Literature Student, Pendicaris Forest, 2007, Copyright Yto Barrada for the Appartement22
Yto Barrada, 2011, copyright Yto Barrada
To reflect upon my current research on Yto Barrada and her Relation to the Moroccan Art World.
I could not cope without a trip to the Tate Modern to check out the new Tanks… Today was the perfect day.
While walking through the turbine hall on my way to see the “line describing a cone” by Anthony McCall and also Sung Hwan Kim’s commissions, Lisa Rhodes and Suzanne Lacy works, I had to cross a horde of people walking straight ahead to the other hand and …
… And I realized I was being offered a pre-preview of the Turbine Hall new commission by Tino Sehgal.
Very excited I was, indeed, as I have no invite for the proper opening party tomorrow night.
And so I went along with the performance. Being brave as people got seriously scared about what was going on and most of them discreetly made their way up to the mezzanine…
I can’t even describe, nor say what was good or bad, what does it bring to the Tate whatsoever. This has been the most poignant experience I ever had with performance art.
It was extremely moving, captivating, echoing, exciting.
I got the maximum stories I could from the performers, and I left with enough energy to conquer the -art -world.
- PIERREALBERIC -
My review of Deller’s show at the Hayward gallery in 2012 - In the manner of Adrian Searle - (MA assignment)
From your weekly programme to your living room, Jeremy Deller is everywhere….
Today I saw “Joy in People” on my way to work. Indeed Deller has been Timeout London’s guest Editor for a week, pointing at any books, exhibitions or events in Jeremy’s taste that you could fancy. But before doing so, you might want to check out Jeremy’s taste by visiting his first national retrospective, currently showing at the Hayward Gallery. The flamboyant gold-on-red banner “Joy in People” (also title of the show) emblazons the magazine’s cover, above a headline that announces, “Jeremy Deller loves you”. “Our most engaging contemporary artist”, as the headline describes him, is going to tell us “why the British are brilliant”. This is my first encounter of Jeremy Deller’s show, and I have to say it is quite appealing. I will take this three-dimensioned message as my “keep calm and carry on” campaign of the day…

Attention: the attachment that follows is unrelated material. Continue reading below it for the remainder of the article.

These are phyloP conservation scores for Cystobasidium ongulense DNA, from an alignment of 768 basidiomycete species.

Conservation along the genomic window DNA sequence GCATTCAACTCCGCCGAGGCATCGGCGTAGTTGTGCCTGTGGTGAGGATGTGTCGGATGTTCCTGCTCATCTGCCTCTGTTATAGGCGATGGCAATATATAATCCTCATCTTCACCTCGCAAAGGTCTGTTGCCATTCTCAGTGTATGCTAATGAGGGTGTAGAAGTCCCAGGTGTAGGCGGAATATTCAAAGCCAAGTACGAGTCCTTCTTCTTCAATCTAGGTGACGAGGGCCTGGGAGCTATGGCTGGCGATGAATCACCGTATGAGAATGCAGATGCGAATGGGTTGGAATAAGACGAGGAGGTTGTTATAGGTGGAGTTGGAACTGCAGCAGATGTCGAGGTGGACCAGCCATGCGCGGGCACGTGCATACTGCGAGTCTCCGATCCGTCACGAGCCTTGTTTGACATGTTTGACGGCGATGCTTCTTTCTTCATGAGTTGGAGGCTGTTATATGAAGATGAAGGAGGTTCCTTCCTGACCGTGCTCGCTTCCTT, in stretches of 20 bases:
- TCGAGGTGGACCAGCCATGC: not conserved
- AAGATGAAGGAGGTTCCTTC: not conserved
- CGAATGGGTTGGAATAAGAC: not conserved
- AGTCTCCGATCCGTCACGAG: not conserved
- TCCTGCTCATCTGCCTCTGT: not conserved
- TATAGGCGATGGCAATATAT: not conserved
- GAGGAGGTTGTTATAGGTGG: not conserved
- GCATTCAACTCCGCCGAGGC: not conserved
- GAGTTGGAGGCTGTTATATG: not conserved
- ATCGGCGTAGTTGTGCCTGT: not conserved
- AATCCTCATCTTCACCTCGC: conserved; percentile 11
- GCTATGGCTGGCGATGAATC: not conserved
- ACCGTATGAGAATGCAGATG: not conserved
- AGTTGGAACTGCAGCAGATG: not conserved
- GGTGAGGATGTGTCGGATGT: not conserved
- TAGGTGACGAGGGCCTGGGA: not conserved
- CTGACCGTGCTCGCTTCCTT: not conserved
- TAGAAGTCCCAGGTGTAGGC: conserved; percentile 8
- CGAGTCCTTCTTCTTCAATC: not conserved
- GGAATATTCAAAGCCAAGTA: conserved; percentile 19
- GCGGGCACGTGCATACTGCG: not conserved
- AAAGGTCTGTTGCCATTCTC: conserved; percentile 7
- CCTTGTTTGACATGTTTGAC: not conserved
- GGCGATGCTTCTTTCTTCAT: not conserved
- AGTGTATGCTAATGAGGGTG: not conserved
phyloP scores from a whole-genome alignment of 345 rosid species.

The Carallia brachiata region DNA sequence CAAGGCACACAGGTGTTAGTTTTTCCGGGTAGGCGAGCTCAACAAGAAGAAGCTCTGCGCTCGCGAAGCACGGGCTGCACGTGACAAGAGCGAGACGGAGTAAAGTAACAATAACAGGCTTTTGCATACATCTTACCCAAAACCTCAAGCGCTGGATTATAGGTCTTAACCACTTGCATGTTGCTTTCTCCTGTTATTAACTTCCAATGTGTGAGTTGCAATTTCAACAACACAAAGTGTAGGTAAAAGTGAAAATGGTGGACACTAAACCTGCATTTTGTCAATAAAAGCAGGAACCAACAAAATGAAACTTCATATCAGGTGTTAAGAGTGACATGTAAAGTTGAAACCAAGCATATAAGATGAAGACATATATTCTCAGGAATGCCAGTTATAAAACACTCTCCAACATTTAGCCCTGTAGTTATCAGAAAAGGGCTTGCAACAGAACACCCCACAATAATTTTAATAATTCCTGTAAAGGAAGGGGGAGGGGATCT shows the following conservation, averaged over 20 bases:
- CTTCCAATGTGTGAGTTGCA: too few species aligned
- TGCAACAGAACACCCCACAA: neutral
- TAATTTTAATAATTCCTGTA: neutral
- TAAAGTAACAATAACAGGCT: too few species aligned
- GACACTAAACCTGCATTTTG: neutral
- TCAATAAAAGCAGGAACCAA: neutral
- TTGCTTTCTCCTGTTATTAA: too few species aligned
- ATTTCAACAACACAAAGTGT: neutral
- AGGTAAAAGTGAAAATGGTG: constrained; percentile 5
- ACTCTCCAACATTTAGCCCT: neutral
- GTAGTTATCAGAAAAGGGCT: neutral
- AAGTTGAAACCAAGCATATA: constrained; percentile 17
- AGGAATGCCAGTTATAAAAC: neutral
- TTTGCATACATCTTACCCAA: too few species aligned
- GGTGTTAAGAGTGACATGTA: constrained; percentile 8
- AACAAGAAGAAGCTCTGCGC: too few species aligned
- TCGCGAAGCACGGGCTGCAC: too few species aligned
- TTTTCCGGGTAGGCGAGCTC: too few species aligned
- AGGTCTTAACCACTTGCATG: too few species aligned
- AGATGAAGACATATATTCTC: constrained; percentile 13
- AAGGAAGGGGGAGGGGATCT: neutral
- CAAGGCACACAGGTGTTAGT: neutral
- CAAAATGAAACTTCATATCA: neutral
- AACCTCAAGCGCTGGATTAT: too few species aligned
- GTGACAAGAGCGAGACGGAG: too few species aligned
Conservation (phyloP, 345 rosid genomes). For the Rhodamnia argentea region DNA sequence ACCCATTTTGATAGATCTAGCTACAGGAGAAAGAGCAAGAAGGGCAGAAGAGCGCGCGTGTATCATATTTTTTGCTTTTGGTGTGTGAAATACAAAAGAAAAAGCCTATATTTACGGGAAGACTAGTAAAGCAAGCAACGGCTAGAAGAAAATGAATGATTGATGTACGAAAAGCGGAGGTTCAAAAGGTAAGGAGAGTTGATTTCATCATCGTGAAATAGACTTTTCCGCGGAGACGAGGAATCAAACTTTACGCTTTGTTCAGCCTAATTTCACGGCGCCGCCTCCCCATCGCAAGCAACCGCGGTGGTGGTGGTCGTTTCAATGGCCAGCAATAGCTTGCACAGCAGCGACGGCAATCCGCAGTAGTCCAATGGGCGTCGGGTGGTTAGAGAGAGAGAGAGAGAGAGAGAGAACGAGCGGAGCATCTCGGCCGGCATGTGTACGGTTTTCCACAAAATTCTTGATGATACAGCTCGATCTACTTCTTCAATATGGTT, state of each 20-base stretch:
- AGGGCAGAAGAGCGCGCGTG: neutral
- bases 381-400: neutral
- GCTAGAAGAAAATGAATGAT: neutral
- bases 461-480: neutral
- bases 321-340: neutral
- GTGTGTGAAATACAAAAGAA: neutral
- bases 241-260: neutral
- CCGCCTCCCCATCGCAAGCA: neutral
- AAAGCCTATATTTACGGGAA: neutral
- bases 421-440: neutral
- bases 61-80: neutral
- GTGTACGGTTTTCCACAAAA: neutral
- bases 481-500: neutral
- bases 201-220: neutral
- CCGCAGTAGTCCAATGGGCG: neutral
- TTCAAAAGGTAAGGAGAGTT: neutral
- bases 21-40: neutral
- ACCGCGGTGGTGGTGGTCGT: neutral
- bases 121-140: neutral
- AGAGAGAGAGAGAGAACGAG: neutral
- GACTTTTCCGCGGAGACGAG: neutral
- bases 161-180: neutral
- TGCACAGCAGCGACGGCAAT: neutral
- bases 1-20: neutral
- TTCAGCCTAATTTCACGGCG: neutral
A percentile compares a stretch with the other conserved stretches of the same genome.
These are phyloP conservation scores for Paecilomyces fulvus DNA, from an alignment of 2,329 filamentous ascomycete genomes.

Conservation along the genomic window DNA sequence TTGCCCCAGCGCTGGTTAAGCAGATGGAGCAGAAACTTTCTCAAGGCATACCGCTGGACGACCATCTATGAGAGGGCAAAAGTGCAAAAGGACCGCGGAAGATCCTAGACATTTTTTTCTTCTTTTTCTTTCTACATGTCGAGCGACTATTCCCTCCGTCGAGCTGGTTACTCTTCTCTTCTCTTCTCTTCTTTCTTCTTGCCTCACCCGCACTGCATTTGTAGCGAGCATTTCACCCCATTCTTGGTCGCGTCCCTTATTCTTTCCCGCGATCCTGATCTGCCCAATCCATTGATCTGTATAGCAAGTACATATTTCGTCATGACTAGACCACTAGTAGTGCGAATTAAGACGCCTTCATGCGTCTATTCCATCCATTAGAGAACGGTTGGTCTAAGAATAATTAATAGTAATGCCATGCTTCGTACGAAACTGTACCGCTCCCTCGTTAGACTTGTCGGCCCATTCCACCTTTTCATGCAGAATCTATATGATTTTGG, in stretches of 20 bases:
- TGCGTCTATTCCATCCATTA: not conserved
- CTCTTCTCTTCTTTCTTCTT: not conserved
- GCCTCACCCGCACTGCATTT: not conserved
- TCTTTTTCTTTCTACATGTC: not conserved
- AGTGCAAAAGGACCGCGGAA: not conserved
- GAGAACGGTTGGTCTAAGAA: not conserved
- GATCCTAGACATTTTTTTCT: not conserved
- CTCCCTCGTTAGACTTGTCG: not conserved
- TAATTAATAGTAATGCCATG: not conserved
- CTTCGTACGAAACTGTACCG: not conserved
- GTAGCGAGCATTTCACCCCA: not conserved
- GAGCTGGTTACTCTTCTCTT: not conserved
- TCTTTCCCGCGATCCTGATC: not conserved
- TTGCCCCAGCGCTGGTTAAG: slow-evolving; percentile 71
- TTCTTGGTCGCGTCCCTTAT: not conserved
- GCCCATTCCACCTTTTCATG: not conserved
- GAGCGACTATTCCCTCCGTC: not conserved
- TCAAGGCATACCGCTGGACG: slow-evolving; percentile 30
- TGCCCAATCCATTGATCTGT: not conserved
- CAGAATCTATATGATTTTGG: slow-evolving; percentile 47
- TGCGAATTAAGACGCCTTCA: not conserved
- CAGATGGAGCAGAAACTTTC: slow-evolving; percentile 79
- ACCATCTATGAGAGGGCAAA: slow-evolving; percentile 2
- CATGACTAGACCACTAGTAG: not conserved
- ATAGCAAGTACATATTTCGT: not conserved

The Culture Show Special on BBC2 entitled “ Jeremy Deller middle class hero” is another way to get ready for a trip to the South Bank Center. The occasion to realise although being considered of one of the sons of Andy Warhol he met in the 1980s, one can remain full of innocence and integrity. Jeremy Deller is not the kind of artist that looks shamelessly for media recognition and ‘fame by any means’.
I am definitely going running to the Hayward gallery.
The visit starts with the boy’s room, “a display of youthful interests and preoccupations, with posters on the walls” says the guide. It is a sort of late 1980s cabinet of wonder. There are also early paintings on the wall, a bed, a film on TV, and a multitude of objects to look at or to find in the drawers and cupboards. It is a disorientating room. It is small. It has no windows and I felt lost in between the objects. Thankfully, It is not smelly or messy like a teenage bedroom.
The exhibition continues in the restrooms… Art can be anywhere, even in the gents. Where else can one find the time to meditate on artistic concepts or poetry? Inhere, for example, we are reading the transcribed grafittis from stalls in the British Libraries toilets. Art can be anything?
It is now time to wash my hands.
While the parents were away on holiday in 1993, Jeremy Deller secretly curated his first show. Being 25 at the time, he invited his first public to come and see his house. The show consisted of tee shirts, photos, but also posters in the toilets, and the bedroom itself. This event became Jeremy Deller’s first artwork/project. The bedroom and the toilets, at the entrance of the show at the Hayward gallery, are a recreation of parts of that show, called Open Bedroom, in 1993.
After the “cave”, the space opens up to the beautiful dimensions of the Hayward gallery. Now I get a perspective on what is going to follow. One might look at a glance for frames and paintings, for strict installations, or for any forms of art really. But after the tiny first installation I went through, it is now time to realise I won’t find any of these. You hear noises from distant videos or speakers, you see people reading on a sofa or even having tea! And so I am steping into Jeremy Deller’s world.
Jemery is a cyclist, and so if you are a cyclist too you will soon find common concerns. “The War on Terror”, 2008, is a display of photographs of street signs threatening you not to park your bike anywhere in Mayfair.
If you are not a cyclist but a melancholic, you could then sit on the cosy sofa with a book from Baudelaire in your hands. You would be sitting next to a painted wall with “ I ª Melancholy ” written on it…